Our passions are uniquely ours, because we bring our own vision, our own values, and our own versatility to them. Our passions are what start us on quests to change the world.

We live in a time of change ... New scientific theories, new forms of music and literature, new technologies, cures for disease, new psychologies, and new visions come from those who dare to take risks and challenge conventional wisdom. Each of you has a unique contribution to make.

It was the distinguished educator and writer John Gardner who said,

"Democracy is measured not by its leaders doing extraordinary things, but by its citizens doing ordinary things extraordinarily well."

Over the last two centuries, America has been the nation that has most fundamentally shaped the world, primarily by citizens doing ordinary things with passion, commitment, and ingenuity.

Most importantly, America has been shaped by its scientists, engineers, inventors, and entrepreneurs. They have ingrained in our culture the importance of asking questions, finding answers, and challenging the status quo.

Just one example is the revolution in information technologies. It is a force that has transformed societies. It began in America and has reached across the globe and has helped sow seeds of democracy in many nations.

Today, the vast accumulated knowledge of science and engineering has created a momentum of discovery. It is unparalleled in human history. And, it is fundamental research, basic research that has laid the foundation of America's leadership in the world. Our choices are almost unlimited, which makes our responsibility far greater. As individuals and as a nation, we must decide what we value and how to achieve it.

That transforming force of science and engineering has brought miraculous change with things that seem ordinary to all of us.

Dr. Rita R. Colwell Let me share one story. In my career, I have had the privilege and satisfaction to help understand just where in the environment the bacterium causing the infectious disease, cholera, makes its home. Hundreds of thousands of people in the developing world suffer the disease every year and thousands die. I have studied the bacterium, Vibrio cholerae, for more than 20 years.

I'll just share a few highlights. My research has taken me to Bangladesh, and it has brought me into collaboration with countless other scientists and clinicians who fight this disease.

During the years of research carried out in my laboratory, we posed scientific questions and performed experiments that defied the conventional wisdom of the time. Many scoffed at our ideas and continued to pursue the old paradigms. That only spurred us on with greater commitment to the hypotheses we so fervently believed in.

Eventually we were able to prove that cholera is a bacterium that occurs naturally in rivers, estuaries, and coastal waters, even in the United States. And, the bacterium has a dormant stage that fooled researchers. It literally hides between epidemics.

We found that the cholera bacterium is associated with plankton in virtually all rivers and streams. But purifying water is an elusive goal. In poverty-stricken countries like Bangladesh, boiling water to obtain safe drinking water is not an option. There simply isn't enough firewood to burn.

A less expensive option is filtering out the plankton to reduce, and possibly prevent the disease. We found that finely woven sari cloth was an excellent and affordable filter.

The sari is the native dress for women in Bangladesh. A team of researchers is now teaching women in remote villages how to filter their water using several folds of the cloth. We were able to reduce incidence of the disease by nearly 50%.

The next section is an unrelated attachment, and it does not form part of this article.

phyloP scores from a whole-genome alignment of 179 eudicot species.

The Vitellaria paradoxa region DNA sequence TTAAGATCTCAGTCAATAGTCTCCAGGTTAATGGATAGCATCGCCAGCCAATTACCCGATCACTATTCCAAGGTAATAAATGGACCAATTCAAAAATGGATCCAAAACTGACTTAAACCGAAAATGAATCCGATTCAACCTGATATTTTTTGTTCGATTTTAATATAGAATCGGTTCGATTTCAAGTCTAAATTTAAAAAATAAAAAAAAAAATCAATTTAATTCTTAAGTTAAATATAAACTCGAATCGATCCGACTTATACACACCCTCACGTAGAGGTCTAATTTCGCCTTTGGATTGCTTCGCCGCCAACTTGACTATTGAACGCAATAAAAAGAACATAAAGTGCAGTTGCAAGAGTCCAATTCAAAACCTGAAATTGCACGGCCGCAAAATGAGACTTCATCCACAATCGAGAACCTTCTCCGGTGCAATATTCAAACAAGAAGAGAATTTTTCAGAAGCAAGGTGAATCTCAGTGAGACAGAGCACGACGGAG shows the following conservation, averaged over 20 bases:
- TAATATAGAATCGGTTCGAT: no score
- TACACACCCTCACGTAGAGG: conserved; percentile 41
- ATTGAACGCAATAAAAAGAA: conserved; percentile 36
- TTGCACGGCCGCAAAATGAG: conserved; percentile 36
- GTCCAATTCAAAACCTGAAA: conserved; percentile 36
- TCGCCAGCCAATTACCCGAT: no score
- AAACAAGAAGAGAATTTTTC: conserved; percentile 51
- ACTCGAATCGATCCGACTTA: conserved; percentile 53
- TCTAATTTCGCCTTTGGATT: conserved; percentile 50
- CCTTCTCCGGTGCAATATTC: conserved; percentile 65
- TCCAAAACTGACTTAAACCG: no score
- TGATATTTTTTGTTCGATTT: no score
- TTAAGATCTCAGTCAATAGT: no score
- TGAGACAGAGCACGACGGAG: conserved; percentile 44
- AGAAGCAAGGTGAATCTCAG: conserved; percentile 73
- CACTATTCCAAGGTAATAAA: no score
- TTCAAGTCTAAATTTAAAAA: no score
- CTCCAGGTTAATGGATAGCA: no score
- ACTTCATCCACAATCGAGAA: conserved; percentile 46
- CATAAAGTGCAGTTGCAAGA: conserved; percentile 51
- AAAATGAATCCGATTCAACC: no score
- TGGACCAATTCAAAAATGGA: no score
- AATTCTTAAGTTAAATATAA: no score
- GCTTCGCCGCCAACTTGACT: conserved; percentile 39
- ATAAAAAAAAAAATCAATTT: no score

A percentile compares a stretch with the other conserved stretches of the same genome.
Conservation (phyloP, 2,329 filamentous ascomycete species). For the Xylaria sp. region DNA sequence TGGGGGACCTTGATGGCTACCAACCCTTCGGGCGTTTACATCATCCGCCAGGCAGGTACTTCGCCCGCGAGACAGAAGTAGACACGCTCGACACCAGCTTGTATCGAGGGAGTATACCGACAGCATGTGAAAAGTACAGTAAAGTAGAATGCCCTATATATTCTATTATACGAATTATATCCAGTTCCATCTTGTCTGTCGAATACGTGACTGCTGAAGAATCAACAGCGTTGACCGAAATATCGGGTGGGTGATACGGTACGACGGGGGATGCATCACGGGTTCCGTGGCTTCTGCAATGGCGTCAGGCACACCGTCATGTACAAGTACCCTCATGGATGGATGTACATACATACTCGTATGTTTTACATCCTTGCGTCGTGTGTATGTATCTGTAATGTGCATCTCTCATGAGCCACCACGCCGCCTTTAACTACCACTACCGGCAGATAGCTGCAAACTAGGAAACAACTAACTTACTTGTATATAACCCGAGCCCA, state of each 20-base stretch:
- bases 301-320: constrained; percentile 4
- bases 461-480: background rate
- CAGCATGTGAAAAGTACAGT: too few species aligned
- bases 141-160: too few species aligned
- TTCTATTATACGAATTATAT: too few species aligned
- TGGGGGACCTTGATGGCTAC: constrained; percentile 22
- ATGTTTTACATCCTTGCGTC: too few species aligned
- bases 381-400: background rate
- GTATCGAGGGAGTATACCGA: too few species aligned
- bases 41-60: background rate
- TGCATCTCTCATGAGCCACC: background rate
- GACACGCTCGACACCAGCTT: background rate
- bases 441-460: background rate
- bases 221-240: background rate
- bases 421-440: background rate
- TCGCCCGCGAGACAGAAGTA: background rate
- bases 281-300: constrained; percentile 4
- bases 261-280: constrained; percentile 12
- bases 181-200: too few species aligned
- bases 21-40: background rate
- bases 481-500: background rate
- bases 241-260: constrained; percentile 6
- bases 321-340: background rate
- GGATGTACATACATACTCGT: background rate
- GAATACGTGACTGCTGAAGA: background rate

Our work is but a small step toward reducing the number of people who die each year from cholera. We were ordinary people committed to our passion and able to make a difference. There are few things more gratifying in life than helping others help themselves.

There is still much work to be done. The toll that infectious diseases inflict on the world is enormous. Worldwide, over 17 million people die from malaria, hepatitis, cholera, AIDS, and other scourges each year.

There is an African proverb that says, "the lack of knowledge is darker than night." There is still a lot of darkness remaining in the world. There are still many things to change for the better. And, simple solutions can be powerful. You will not want for challenges.

This brings me to my conclusion. Living in a society rooted in science and engineering brings many benefits. The value of fundamental scientific and engineering research to our lives is enormous, and it also brings important responsibilities. It is not just up to us scientists and engineers to decide how we apply the new discoveries from science and technology. We must engage all of society in that discussion.

And, it is no longer enough for scientists and engineers to generate the new knowledge. We, as scientists and engineers, must be active in the support of, and debate about, the use of that knowledge. Science and engineering are strong and valuable forces for finding solutions to problems and for changing the world in positive ways. But, the task for all of us is to understand the issues that science and engineering raise and to be informed partners with the public in the debate about how knowledge is used.

Your engineering degree carries with it the superb reputation this institution has earned since Sylvanus Thayer appointed Robert Fletcher as the School's first professor of engineering upon the founding of the school in 1867 – 137 years ago. This investiture and commencement is just the beginning of your life-long journey in learning and in changing the world to become an ever better, more peaceful place.

And, in that journey, be curious, be compassionate, and be committed. You will not lack for challenges, for excitement, or for gratification, and I know that you will change the world.

Congratulations and great good luck.